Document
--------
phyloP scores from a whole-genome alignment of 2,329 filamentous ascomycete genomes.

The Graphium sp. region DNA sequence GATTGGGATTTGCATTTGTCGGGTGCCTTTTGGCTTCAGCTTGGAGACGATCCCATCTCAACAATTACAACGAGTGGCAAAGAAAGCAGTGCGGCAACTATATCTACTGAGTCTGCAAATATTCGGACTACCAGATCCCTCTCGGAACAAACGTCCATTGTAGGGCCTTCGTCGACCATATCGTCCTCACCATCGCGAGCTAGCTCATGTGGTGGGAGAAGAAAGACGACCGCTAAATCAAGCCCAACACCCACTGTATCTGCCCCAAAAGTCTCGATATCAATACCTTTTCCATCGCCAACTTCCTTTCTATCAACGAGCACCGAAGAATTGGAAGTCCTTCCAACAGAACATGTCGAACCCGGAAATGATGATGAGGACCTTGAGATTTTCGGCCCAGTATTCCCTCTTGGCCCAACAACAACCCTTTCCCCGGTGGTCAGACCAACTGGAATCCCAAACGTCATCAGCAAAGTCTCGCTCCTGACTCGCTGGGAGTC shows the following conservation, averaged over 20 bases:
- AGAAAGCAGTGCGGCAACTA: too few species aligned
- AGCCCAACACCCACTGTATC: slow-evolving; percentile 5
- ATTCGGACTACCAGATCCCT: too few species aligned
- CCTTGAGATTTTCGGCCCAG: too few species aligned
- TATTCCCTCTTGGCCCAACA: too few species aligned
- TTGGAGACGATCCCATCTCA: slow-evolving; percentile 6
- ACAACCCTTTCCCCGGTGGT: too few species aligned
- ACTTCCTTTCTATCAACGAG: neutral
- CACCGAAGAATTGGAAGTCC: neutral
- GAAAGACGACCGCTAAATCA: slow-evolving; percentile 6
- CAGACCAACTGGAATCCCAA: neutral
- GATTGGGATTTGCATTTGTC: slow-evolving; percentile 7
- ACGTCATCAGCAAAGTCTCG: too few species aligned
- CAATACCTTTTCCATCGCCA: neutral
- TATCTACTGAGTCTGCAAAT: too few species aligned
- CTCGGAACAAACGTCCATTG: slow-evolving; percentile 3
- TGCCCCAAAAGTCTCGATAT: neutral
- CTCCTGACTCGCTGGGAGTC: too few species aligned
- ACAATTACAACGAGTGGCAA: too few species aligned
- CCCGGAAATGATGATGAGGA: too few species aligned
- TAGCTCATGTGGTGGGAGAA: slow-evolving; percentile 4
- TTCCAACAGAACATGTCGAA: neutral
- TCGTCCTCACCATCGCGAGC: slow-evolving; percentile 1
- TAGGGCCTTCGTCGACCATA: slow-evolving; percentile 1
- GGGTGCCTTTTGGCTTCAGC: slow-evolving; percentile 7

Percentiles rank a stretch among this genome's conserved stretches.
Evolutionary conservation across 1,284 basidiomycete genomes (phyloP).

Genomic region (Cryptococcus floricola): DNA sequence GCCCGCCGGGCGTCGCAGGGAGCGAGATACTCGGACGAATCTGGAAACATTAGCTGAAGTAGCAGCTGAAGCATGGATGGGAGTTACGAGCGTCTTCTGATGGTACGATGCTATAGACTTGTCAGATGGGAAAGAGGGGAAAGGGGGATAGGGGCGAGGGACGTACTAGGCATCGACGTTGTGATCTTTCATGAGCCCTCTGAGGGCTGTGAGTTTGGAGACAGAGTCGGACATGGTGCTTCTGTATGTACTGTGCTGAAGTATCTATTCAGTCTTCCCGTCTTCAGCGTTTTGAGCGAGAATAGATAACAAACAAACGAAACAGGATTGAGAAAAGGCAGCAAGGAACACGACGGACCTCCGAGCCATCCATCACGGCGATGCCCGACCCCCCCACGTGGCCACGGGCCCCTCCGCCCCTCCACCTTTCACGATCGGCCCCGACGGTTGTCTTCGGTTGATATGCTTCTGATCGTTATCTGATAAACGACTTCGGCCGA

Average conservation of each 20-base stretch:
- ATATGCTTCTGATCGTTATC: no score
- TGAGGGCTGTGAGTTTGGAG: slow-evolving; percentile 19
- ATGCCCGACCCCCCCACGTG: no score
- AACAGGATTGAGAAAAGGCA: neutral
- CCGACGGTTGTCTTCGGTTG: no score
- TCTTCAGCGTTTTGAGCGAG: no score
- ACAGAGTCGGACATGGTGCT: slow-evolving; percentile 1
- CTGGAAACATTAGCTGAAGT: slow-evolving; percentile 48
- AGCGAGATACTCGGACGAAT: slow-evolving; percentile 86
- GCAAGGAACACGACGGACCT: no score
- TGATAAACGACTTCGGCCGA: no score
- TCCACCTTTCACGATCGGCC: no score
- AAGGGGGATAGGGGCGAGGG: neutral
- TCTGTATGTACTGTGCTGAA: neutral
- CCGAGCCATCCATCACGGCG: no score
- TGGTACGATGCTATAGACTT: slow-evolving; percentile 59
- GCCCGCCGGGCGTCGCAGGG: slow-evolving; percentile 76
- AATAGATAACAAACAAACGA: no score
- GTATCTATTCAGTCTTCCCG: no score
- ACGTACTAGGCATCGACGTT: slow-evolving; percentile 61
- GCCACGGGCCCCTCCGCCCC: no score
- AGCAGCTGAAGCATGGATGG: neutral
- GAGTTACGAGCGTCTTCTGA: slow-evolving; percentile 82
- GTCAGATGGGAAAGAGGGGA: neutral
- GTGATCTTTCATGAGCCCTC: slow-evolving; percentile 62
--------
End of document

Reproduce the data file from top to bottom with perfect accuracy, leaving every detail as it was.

phyloP scores from a whole-genome alignment of 2,329 filamentous ascomycete genomes.

The Graphium sp. region DNA sequence GATTGGGATTTGCATTTGTCGGGTGCCTTTTGGCTTCAGCTTGGAGACGATCCCATCTCAACAATTACAACGAGTGGCAAAGAAAGCAGTGCGGCAACTATATCTACTGAGTCTGCAAATATTCGGACTACCAGATCCCTCTCGGAACAAACGTCCATTGTAGGGCCTTCGTCGACCATATCGTCCTCACCATCGCGAGCTAGCTCATGTGGTGGGAGAAGAAAGACGACCGCTAAATCAAGCCCAACACCCACTGTATCTGCCCCAAAAGTCTCGATATCAATACCTTTTCCATCGCCAACTTCCTTTCTATCAACGAGCACCGAAGAATTGGAAGTCCTTCCAACAGAACATGTCGAACCCGGAAATGATGATGAGGACCTTGAGATTTTCGGCCCAGTATTCCCTCTTGGCCCAACAACAACCCTTTCCCCGGTGGTCAGACCAACTGGAATCCCAAACGTCATCAGCAAAGTCTCGCTCCTGACTCGCTGGGAGTC shows the following conservation, averaged over 20 bases:
- AGAAAGCAGTGCGGCAACTA: too few species aligned
- AGCCCAACACCCACTGTATC: slow-evolving; percentile 5
- ATTCGGACTACCAGATCCCT: too few species aligned
- CCTTGAGATTTTCGGCCCAG: too few species aligned
- TATTCCCTCTTGGCCCAACA: too few species aligned
- TTGGAGACGATCCCATCTCA: slow-evolving; percentile 6
- ACAACCCTTTCCCCGGTGGT: too few species aligned
- ACTTCCTTTCTATCAACGAG: neutral
- CACCGAAGAATTGGAAGTCC: neutral
- GAAAGACGACCGCTAAATCA: slow-evolving; percentile 6
- CAGACCAACTGGAATCCCAA: neutral
- GATTGGGATTTGCATTTGTC: slow-evolving; percentile 7
- ACGTCATCAGCAAAGTCTCG: too few species aligned
- CAATACCTTTTCCATCGCCA: neutral
- TATCTACTGAGTCTGCAAAT: too few species aligned
- CTCGGAACAAACGTCCATTG: slow-evolving; percentile 3
- TGCCCCAAAAGTCTCGATAT: neutral
- CTCCTGACTCGCTGGGAGTC: too few species aligned
- ACAATTACAACGAGTGGCAA: too few species aligned
- CCCGGAAATGATGATGAGGA: too few species aligned
- TAGCTCATGTGGTGGGAGAA: slow-evolving; percentile 4
- TTCCAACAGAACATGTCGAA: neutral
- TCGTCCTCACCATCGCGAGC: slow-evolving; percentile 1
- TAGGGCCTTCGTCGACCATA: slow-evolving; percentile 1
- GGGTGCCTTTTGGCTTCAGC: slow-evolving; percentile 7

Percentiles rank a stretch among this genome's conserved stretches.
Evolutionary conservation across 1,284 basidiomycete genomes (phyloP).

Genomic region (Cryptococcus floricola): DNA sequence GCCCGCCGGGCGTCGCAGGGAGCGAGATACTCGGACGAATCTGGAAACATTAGCTGAAGTAGCAGCTGAAGCATGGATGGGAGTTACGAGCGTCTTCTGATGGTACGATGCTATAGACTTGTCAGATGGGAAAGAGGGGAAAGGGGGATAGGGGCGAGGGACGTACTAGGCATCGACGTTGTGATCTTTCATGAGCCCTCTGAGGGCTGTGAGTTTGGAGACAGAGTCGGACATGGTGCTTCTGTATGTACTGTGCTGAAGTATCTATTCAGTCTTCCCGTCTTCAGCGTTTTGAGCGAGAATAGATAACAAACAAACGAAACAGGATTGAGAAAAGGCAGCAAGGAACACGACGGACCTCCGAGCCATCCATCACGGCGATGCCCGACCCCCCCACGTGGCCACGGGCCCCTCCGCCCCTCCACCTTTCACGATCGGCCCCGACGGTTGTCTTCGGTTGATATGCTTCTGATCGTTATCTGATAAACGACTTCGGCCGA

Average conservation of each 20-base stretch:
- ATATGCTTCTGATCGTTATC: no score
- TGAGGGCTGTGAGTTTGGAG: slow-evolving; percentile 19
- ATGCCCGACCCCCCCACGTG: no score
- AACAGGATTGAGAAAAGGCA: neutral
- CCGACGGTTGTCTTCGGTTG: no score
- TCTTCAGCGTTTTGAGCGAG: no score
- ACAGAGTCGGACATGGTGCT: slow-evolving; percentile 1
- CTGGAAACATTAGCTGAAGT: slow-evolving; percentile 48
- AGCGAGATACTCGGACGAAT: slow-evolving; percentile 86
- GCAAGGAACACGACGGACCT: no score
- TGATAAACGACTTCGGCCGA: no score
- TCCACCTTTCACGATCGGCC: no score
- AAGGGGGATAGGGGCGAGGG: neutral
- TCTGTATGTACTGTGCTGAA: neutral
- CCGAGCCATCCATCACGGCG: no score
- TGGTACGATGCTATAGACTT: slow-evolving; percentile 59
- GCCCGCCGGGCGTCGCAGGG: slow-evolving; percentile 76
- AATAGATAACAAACAAACGA: no score
- GTATCTATTCAGTCTTCCCG: no score
- ACGTACTAGGCATCGACGTT: slow-evolving; percentile 61
- GCCACGGGCCCCTCCGCCCC: no score
- AGCAGCTGAAGCATGGATGG: neutral
- GAGTTACGAGCGTCTTCTGA: slow-evolving; percentile 82
- GTCAGATGGGAAAGAGGGGA: neutral
- GTGATCTTTCATGAGCCCTC: slow-evolving; percentile 62